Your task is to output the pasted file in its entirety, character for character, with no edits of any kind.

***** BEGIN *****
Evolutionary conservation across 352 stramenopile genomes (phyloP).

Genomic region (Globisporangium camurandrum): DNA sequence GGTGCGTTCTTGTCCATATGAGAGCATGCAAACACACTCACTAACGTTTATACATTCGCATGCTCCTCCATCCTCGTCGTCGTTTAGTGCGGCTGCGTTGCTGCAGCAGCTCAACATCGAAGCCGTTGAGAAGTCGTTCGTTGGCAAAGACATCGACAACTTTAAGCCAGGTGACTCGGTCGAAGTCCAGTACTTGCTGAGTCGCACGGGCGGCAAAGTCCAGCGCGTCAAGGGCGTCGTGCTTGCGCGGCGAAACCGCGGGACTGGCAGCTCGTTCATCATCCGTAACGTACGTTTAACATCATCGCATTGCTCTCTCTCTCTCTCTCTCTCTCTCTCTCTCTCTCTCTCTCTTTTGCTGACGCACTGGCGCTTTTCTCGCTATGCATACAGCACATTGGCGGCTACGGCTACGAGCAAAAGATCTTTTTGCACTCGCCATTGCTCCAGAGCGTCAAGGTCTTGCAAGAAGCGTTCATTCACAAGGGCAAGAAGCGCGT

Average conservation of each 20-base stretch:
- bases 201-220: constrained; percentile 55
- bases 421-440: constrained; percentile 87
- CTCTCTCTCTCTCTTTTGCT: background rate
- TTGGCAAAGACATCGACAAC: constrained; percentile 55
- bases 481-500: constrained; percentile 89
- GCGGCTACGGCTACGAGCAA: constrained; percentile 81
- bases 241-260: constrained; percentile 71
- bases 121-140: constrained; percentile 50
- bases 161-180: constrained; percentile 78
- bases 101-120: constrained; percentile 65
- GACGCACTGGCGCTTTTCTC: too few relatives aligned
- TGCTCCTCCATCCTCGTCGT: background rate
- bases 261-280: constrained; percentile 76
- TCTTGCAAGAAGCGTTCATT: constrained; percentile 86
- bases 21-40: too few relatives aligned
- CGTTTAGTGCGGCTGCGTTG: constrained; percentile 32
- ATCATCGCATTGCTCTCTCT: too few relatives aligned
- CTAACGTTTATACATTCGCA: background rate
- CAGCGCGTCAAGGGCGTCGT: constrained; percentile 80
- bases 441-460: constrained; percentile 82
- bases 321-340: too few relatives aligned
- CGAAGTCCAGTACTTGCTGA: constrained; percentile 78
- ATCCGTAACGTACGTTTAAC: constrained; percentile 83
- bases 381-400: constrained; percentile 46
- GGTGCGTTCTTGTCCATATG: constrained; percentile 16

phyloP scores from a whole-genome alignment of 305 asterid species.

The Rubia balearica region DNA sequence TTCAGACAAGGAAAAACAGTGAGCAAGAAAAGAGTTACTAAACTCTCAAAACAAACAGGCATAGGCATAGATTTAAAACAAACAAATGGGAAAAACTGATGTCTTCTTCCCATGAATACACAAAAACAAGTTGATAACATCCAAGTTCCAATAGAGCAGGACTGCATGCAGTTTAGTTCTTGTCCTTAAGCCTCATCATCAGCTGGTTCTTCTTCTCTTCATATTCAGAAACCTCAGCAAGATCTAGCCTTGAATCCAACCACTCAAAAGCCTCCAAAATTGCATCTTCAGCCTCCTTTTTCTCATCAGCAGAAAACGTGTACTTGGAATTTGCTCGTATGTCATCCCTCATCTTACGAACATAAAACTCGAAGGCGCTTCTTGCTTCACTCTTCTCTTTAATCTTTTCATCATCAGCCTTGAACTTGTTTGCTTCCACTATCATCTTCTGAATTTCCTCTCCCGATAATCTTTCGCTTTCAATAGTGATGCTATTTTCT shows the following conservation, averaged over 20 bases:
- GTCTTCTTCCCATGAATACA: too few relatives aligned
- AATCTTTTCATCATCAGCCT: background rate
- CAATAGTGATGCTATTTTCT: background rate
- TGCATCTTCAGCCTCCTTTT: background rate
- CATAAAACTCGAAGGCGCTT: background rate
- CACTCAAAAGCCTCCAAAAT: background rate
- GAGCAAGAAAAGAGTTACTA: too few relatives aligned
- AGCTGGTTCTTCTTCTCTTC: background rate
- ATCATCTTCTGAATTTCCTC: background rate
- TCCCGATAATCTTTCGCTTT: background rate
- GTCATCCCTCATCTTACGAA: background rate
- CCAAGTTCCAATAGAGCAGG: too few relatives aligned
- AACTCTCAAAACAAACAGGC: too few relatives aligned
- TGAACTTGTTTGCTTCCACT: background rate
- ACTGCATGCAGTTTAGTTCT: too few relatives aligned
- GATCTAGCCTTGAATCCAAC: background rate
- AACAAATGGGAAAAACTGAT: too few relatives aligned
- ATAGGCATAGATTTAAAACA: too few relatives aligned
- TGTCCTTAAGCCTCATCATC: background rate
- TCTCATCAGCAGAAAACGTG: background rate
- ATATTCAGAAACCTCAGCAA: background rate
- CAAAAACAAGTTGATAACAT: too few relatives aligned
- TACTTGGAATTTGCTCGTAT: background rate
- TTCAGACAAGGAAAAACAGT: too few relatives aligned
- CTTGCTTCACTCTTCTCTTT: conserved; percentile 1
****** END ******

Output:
Evolutionary conservation across 352 stramenopile genomes (phyloP).

Genomic region (Globisporangium camurandrum): DNA sequence GGTGCGTTCTTGTCCATATGAGAGCATGCAAACACACTCACTAACGTTTATACATTCGCATGCTCCTCCATCCTCGTCGTCGTTTAGTGCGGCTGCGTTGCTGCAGCAGCTCAACATCGAAGCCGTTGAGAAGTCGTTCGTTGGCAAAGACATCGACAACTTTAAGCCAGGTGACTCGGTCGAAGTCCAGTACTTGCTGAGTCGCACGGGCGGCAAAGTCCAGCGCGTCAAGGGCGTCGTGCTTGCGCGGCGAAACCGCGGGACTGGCAGCTCGTTCATCATCCGTAACGTACGTTTAACATCATCGCATTGCTCTCTCTCTCTCTCTCTCTCTCTCTCTCTCTCTCTCTCTCTTTTGCTGACGCACTGGCGCTTTTCTCGCTATGCATACAGCACATTGGCGGCTACGGCTACGAGCAAAAGATCTTTTTGCACTCGCCATTGCTCCAGAGCGTCAAGGTCTTGCAAGAAGCGTTCATTCACAAGGGCAAGAAGCGCGT

Average conservation of each 20-base stretch:
- bases 201-220: constrained; percentile 55
- bases 421-440: constrained; percentile 87
- CTCTCTCTCTCTCTTTTGCT: background rate
- TTGGCAAAGACATCGACAAC: constrained; percentile 55
- bases 481-500: constrained; percentile 89
- GCGGCTACGGCTACGAGCAA: constrained; percentile 81
- bases 241-260: constrained; percentile 71
- bases 121-140: constrained; percentile 50
- bases 161-180: constrained; percentile 78
- bases 101-120: constrained; percentile 65
- GACGCACTGGCGCTTTTCTC: too few relatives aligned
- TGCTCCTCCATCCTCGTCGT: background rate
- bases 261-280: constrained; percentile 76
- TCTTGCAAGAAGCGTTCATT: constrained; percentile 86
- bases 21-40: too few relatives aligned
- CGTTTAGTGCGGCTGCGTTG: constrained; percentile 32
- ATCATCGCATTGCTCTCTCT: too few relatives aligned
- CTAACGTTTATACATTCGCA: background rate
- CAGCGCGTCAAGGGCGTCGT: constrained; percentile 80
- bases 441-460: constrained; percentile 82
- bases 321-340: too few relatives aligned
- CGAAGTCCAGTACTTGCTGA: constrained; percentile 78
- ATCCGTAACGTACGTTTAAC: constrained; percentile 83
- bases 381-400: constrained; percentile 46
- GGTGCGTTCTTGTCCATATG: constrained; percentile 16

phyloP scores from a whole-genome alignment of 305 asterid species.

The Rubia balearica region DNA sequence TTCAGACAAGGAAAAACAGTGAGCAAGAAAAGAGTTACTAAACTCTCAAAACAAACAGGCATAGGCATAGATTTAAAACAAACAAATGGGAAAAACTGATGTCTTCTTCCCATGAATACACAAAAACAAGTTGATAACATCCAAGTTCCAATAGAGCAGGACTGCATGCAGTTTAGTTCTTGTCCTTAAGCCTCATCATCAGCTGGTTCTTCTTCTCTTCATATTCAGAAACCTCAGCAAGATCTAGCCTTGAATCCAACCACTCAAAAGCCTCCAAAATTGCATCTTCAGCCTCCTTTTTCTCATCAGCAGAAAACGTGTACTTGGAATTTGCTCGTATGTCATCCCTCATCTTACGAACATAAAACTCGAAGGCGCTTCTTGCTTCACTCTTCTCTTTAATCTTTTCATCATCAGCCTTGAACTTGTTTGCTTCCACTATCATCTTCTGAATTTCCTCTCCCGATAATCTTTCGCTTTCAATAGTGATGCTATTTTCT shows the following conservation, averaged over 20 bases:
- GTCTTCTTCCCATGAATACA: too few relatives aligned
- AATCTTTTCATCATCAGCCT: background rate
- CAATAGTGATGCTATTTTCT: background rate
- TGCATCTTCAGCCTCCTTTT: background rate
- CATAAAACTCGAAGGCGCTT: background rate
- CACTCAAAAGCCTCCAAAAT: background rate
- GAGCAAGAAAAGAGTTACTA: too few relatives aligned
- AGCTGGTTCTTCTTCTCTTC: background rate
- ATCATCTTCTGAATTTCCTC: background rate
- TCCCGATAATCTTTCGCTTT: background rate
- GTCATCCCTCATCTTACGAA: background rate
- CCAAGTTCCAATAGAGCAGG: too few relatives aligned
- AACTCTCAAAACAAACAGGC: too few relatives aligned
- TGAACTTGTTTGCTTCCACT: background rate
- ACTGCATGCAGTTTAGTTCT: too few relatives aligned
- GATCTAGCCTTGAATCCAAC: background rate
- AACAAATGGGAAAAACTGAT: too few relatives aligned
- ATAGGCATAGATTTAAAACA: too few relatives aligned
- TGTCCTTAAGCCTCATCATC: background rate
- TCTCATCAGCAGAAAACGTG: background rate
- ATATTCAGAAACCTCAGCAA: background rate
- CAAAAACAAGTTGATAACAT: too few relatives aligned
- TACTTGGAATTTGCTCGTAT: background rate
- TTCAGACAAGGAAAAACAGT: too few relatives aligned
- CTTGCTTCACTCTTCTCTTT: conserved; percentile 1